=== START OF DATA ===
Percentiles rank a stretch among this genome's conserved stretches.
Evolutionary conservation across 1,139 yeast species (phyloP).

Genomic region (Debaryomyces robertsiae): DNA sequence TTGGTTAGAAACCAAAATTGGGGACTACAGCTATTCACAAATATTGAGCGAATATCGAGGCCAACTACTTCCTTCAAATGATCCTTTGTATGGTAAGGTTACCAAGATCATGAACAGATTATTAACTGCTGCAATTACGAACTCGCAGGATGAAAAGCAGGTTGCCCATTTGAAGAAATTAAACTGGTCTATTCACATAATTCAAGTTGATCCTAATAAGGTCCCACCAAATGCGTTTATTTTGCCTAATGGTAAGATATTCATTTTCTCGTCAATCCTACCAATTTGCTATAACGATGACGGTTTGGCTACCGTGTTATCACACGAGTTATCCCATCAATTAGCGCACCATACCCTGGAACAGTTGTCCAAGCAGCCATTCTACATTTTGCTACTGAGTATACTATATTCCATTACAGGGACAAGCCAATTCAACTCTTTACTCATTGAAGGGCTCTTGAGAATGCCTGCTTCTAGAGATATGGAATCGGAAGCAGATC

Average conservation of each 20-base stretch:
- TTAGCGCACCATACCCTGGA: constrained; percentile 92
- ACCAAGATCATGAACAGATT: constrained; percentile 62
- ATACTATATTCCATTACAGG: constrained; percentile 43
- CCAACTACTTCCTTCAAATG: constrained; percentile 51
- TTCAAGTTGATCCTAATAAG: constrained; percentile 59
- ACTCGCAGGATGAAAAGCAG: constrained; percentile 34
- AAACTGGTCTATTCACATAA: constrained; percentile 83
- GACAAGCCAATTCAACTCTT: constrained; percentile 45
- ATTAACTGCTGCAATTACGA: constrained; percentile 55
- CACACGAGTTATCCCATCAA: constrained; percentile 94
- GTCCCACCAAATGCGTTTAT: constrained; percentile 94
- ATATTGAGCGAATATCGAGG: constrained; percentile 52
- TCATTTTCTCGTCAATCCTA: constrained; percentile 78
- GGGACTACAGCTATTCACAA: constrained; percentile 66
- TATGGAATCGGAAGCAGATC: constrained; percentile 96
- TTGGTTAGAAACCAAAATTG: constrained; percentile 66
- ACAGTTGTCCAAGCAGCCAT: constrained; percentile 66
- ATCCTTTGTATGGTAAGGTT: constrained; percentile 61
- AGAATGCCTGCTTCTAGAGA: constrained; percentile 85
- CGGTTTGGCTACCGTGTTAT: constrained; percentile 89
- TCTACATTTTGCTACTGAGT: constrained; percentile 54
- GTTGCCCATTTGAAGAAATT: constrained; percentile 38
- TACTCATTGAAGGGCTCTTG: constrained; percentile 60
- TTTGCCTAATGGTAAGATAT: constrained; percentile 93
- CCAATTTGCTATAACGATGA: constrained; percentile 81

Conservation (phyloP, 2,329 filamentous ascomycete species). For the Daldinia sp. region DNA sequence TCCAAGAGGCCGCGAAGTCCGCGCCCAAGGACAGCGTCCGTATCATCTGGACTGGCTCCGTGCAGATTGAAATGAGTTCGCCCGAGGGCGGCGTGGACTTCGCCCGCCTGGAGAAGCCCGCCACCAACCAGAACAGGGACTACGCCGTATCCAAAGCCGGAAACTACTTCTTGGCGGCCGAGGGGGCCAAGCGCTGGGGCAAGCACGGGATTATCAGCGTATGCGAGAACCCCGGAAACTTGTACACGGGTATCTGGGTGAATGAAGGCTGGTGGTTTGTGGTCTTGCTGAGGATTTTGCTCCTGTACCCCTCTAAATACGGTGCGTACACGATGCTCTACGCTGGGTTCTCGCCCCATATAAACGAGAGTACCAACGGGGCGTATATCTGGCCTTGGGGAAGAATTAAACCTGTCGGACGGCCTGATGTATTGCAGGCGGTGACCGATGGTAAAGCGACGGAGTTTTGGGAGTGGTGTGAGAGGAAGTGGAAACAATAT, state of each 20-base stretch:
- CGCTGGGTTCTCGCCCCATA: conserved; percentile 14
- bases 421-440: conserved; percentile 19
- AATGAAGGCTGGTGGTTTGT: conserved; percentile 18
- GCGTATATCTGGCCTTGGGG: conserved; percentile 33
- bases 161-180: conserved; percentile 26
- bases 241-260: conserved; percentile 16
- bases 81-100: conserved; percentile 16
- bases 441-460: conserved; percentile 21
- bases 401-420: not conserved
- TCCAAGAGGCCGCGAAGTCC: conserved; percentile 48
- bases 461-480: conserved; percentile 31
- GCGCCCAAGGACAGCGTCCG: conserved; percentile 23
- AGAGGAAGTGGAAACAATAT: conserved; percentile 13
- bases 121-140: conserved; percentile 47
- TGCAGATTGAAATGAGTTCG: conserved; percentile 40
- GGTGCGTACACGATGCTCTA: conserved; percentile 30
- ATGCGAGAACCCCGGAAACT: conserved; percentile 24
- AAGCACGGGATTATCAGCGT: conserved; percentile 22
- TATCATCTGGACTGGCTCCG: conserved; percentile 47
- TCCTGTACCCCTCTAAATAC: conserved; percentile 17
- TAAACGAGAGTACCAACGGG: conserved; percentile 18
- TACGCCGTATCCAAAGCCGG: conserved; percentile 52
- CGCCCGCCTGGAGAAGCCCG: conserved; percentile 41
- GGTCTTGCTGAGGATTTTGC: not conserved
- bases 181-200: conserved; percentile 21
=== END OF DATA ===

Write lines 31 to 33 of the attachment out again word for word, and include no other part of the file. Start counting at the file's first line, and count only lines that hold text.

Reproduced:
- CGCTGGGTTCTCGCCCCATA: conserved; percentile 14
- bases 421-440: conserved; percentile 19
- AATGAAGGCTGGTGGTTTGT: conserved; percentile 18